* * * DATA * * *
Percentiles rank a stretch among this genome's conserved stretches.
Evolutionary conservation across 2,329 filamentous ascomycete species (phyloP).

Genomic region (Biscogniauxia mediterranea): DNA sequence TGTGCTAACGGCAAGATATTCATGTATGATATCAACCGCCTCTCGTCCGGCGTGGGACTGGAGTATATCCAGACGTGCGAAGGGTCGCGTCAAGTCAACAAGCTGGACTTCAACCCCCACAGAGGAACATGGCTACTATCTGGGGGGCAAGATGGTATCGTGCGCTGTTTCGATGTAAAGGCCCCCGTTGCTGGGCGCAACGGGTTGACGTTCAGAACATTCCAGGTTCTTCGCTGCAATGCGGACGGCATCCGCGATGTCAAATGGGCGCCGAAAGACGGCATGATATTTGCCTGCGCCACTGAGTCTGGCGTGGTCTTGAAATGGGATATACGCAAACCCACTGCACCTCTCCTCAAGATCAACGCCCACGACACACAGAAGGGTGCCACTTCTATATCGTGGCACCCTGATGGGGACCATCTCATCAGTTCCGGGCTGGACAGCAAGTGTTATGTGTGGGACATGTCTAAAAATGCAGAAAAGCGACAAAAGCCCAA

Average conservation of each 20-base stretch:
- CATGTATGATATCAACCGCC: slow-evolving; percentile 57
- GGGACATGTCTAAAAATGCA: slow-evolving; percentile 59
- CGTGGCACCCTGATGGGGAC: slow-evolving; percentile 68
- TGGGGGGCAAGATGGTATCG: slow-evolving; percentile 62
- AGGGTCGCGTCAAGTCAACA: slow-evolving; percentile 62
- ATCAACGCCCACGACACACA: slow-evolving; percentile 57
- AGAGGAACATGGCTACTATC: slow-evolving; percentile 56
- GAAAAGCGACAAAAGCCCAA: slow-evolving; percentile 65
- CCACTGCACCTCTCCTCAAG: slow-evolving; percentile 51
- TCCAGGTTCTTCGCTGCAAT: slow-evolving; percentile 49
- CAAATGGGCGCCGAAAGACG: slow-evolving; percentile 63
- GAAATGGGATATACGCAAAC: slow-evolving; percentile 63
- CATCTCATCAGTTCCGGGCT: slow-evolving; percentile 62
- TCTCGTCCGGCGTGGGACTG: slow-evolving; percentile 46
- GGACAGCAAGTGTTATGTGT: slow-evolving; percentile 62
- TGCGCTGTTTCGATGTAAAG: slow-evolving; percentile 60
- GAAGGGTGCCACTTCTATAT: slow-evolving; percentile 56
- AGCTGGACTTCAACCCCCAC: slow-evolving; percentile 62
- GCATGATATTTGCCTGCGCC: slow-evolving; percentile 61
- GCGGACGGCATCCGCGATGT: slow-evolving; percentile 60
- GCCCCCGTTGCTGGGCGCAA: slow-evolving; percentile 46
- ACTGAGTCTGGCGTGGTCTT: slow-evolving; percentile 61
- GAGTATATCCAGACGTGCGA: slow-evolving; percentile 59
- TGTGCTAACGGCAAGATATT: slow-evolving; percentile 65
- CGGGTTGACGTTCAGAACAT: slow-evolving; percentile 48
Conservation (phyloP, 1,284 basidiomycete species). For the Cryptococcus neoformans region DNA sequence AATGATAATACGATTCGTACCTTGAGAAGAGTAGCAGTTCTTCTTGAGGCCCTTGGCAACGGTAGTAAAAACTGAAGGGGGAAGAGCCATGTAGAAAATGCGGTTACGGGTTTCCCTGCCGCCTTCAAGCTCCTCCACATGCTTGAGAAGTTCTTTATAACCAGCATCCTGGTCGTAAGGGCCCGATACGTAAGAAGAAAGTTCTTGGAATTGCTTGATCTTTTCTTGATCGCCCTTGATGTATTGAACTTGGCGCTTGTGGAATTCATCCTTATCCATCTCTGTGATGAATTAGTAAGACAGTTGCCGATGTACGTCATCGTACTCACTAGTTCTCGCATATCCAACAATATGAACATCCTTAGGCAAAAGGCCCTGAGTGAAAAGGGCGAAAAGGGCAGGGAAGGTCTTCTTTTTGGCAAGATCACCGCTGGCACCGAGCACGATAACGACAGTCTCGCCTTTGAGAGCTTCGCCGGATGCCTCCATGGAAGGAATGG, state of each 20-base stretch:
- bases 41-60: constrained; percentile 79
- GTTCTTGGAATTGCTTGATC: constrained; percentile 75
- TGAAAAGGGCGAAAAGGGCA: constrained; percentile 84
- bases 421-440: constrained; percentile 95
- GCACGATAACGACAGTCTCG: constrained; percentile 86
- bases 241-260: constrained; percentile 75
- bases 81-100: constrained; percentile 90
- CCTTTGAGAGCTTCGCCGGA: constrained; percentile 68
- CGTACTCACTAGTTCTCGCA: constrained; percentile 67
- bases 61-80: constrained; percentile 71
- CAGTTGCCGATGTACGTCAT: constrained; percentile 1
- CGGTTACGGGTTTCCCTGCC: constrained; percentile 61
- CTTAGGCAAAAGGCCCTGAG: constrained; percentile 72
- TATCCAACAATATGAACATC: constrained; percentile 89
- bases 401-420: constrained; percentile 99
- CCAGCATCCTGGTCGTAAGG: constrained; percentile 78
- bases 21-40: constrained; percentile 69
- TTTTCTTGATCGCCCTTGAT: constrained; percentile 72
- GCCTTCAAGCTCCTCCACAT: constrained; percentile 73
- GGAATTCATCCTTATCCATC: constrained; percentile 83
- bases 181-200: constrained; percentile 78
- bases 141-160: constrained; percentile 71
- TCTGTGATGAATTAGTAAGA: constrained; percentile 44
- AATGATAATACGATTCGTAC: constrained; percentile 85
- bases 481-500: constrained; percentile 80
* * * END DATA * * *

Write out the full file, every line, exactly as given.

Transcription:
Percentiles rank a stretch among this genome's conserved stretches.
Evolutionary conservation across 2,329 filamentous ascomycete species (phyloP).

Genomic region (Biscogniauxia mediterranea): DNA sequence TGTGCTAACGGCAAGATATTCATGTATGATATCAACCGCCTCTCGTCCGGCGTGGGACTGGAGTATATCCAGACGTGCGAAGGGTCGCGTCAAGTCAACAAGCTGGACTTCAACCCCCACAGAGGAACATGGCTACTATCTGGGGGGCAAGATGGTATCGTGCGCTGTTTCGATGTAAAGGCCCCCGTTGCTGGGCGCAACGGGTTGACGTTCAGAACATTCCAGGTTCTTCGCTGCAATGCGGACGGCATCCGCGATGTCAAATGGGCGCCGAAAGACGGCATGATATTTGCCTGCGCCACTGAGTCTGGCGTGGTCTTGAAATGGGATATACGCAAACCCACTGCACCTCTCCTCAAGATCAACGCCCACGACACACAGAAGGGTGCCACTTCTATATCGTGGCACCCTGATGGGGACCATCTCATCAGTTCCGGGCTGGACAGCAAGTGTTATGTGTGGGACATGTCTAAAAATGCAGAAAAGCGACAAAAGCCCAA

Average conservation of each 20-base stretch:
- CATGTATGATATCAACCGCC: slow-evolving; percentile 57
- GGGACATGTCTAAAAATGCA: slow-evolving; percentile 59
- CGTGGCACCCTGATGGGGAC: slow-evolving; percentile 68
- TGGGGGGCAAGATGGTATCG: slow-evolving; percentile 62
- AGGGTCGCGTCAAGTCAACA: slow-evolving; percentile 62
- ATCAACGCCCACGACACACA: slow-evolving; percentile 57
- AGAGGAACATGGCTACTATC: slow-evolving; percentile 56
- GAAAAGCGACAAAAGCCCAA: slow-evolving; percentile 65
- CCACTGCACCTCTCCTCAAG: slow-evolving; percentile 51
- TCCAGGTTCTTCGCTGCAAT: slow-evolving; percentile 49
- CAAATGGGCGCCGAAAGACG: slow-evolving; percentile 63
- GAAATGGGATATACGCAAAC: slow-evolving; percentile 63
- CATCTCATCAGTTCCGGGCT: slow-evolving; percentile 62
- TCTCGTCCGGCGTGGGACTG: slow-evolving; percentile 46
- GGACAGCAAGTGTTATGTGT: slow-evolving; percentile 62
- TGCGCTGTTTCGATGTAAAG: slow-evolving; percentile 60
- GAAGGGTGCCACTTCTATAT: slow-evolving; percentile 56
- AGCTGGACTTCAACCCCCAC: slow-evolving; percentile 62
- GCATGATATTTGCCTGCGCC: slow-evolving; percentile 61
- GCGGACGGCATCCGCGATGT: slow-evolving; percentile 60
- GCCCCCGTTGCTGGGCGCAA: slow-evolving; percentile 46
- ACTGAGTCTGGCGTGGTCTT: slow-evolving; percentile 61
- GAGTATATCCAGACGTGCGA: slow-evolving; percentile 59
- TGTGCTAACGGCAAGATATT: slow-evolving; percentile 65
- CGGGTTGACGTTCAGAACAT: slow-evolving; percentile 48
Conservation (phyloP, 1,284 basidiomycete species). For the Cryptococcus neoformans region DNA sequence AATGATAATACGATTCGTACCTTGAGAAGAGTAGCAGTTCTTCTTGAGGCCCTTGGCAACGGTAGTAAAAACTGAAGGGGGAAGAGCCATGTAGAAAATGCGGTTACGGGTTTCCCTGCCGCCTTCAAGCTCCTCCACATGCTTGAGAAGTTCTTTATAACCAGCATCCTGGTCGTAAGGGCCCGATACGTAAGAAGAAAGTTCTTGGAATTGCTTGATCTTTTCTTGATCGCCCTTGATGTATTGAACTTGGCGCTTGTGGAATTCATCCTTATCCATCTCTGTGATGAATTAGTAAGACAGTTGCCGATGTACGTCATCGTACTCACTAGTTCTCGCATATCCAACAATATGAACATCCTTAGGCAAAAGGCCCTGAGTGAAAAGGGCGAAAAGGGCAGGGAAGGTCTTCTTTTTGGCAAGATCACCGCTGGCACCGAGCACGATAACGACAGTCTCGCCTTTGAGAGCTTCGCCGGATGCCTCCATGGAAGGAATGG, state of each 20-base stretch:
- bases 41-60: constrained; percentile 79
- GTTCTTGGAATTGCTTGATC: constrained; percentile 75
- TGAAAAGGGCGAAAAGGGCA: constrained; percentile 84
- bases 421-440: constrained; percentile 95
- GCACGATAACGACAGTCTCG: constrained; percentile 86
- bases 241-260: constrained; percentile 75
- bases 81-100: constrained; percentile 90
- CCTTTGAGAGCTTCGCCGGA: constrained; percentile 68
- CGTACTCACTAGTTCTCGCA: constrained; percentile 67
- bases 61-80: constrained; percentile 71
- CAGTTGCCGATGTACGTCAT: constrained; percentile 1
- CGGTTACGGGTTTCCCTGCC: constrained; percentile 61
- CTTAGGCAAAAGGCCCTGAG: constrained; percentile 72
- TATCCAACAATATGAACATC: constrained; percentile 89
- bases 401-420: constrained; percentile 99
- CCAGCATCCTGGTCGTAAGG: constrained; percentile 78
- bases 21-40: constrained; percentile 69
- TTTTCTTGATCGCCCTTGAT: constrained; percentile 72
- GCCTTCAAGCTCCTCCACAT: constrained; percentile 73
- GGAATTCATCCTTATCCATC: constrained; percentile 83
- bases 181-200: constrained; percentile 78
- bases 141-160: constrained; percentile 71
- TCTGTGATGAATTAGTAAGA: constrained; percentile 44
- AATGATAATACGATTCGTAC: constrained; percentile 85
- bases 481-500: constrained; percentile 80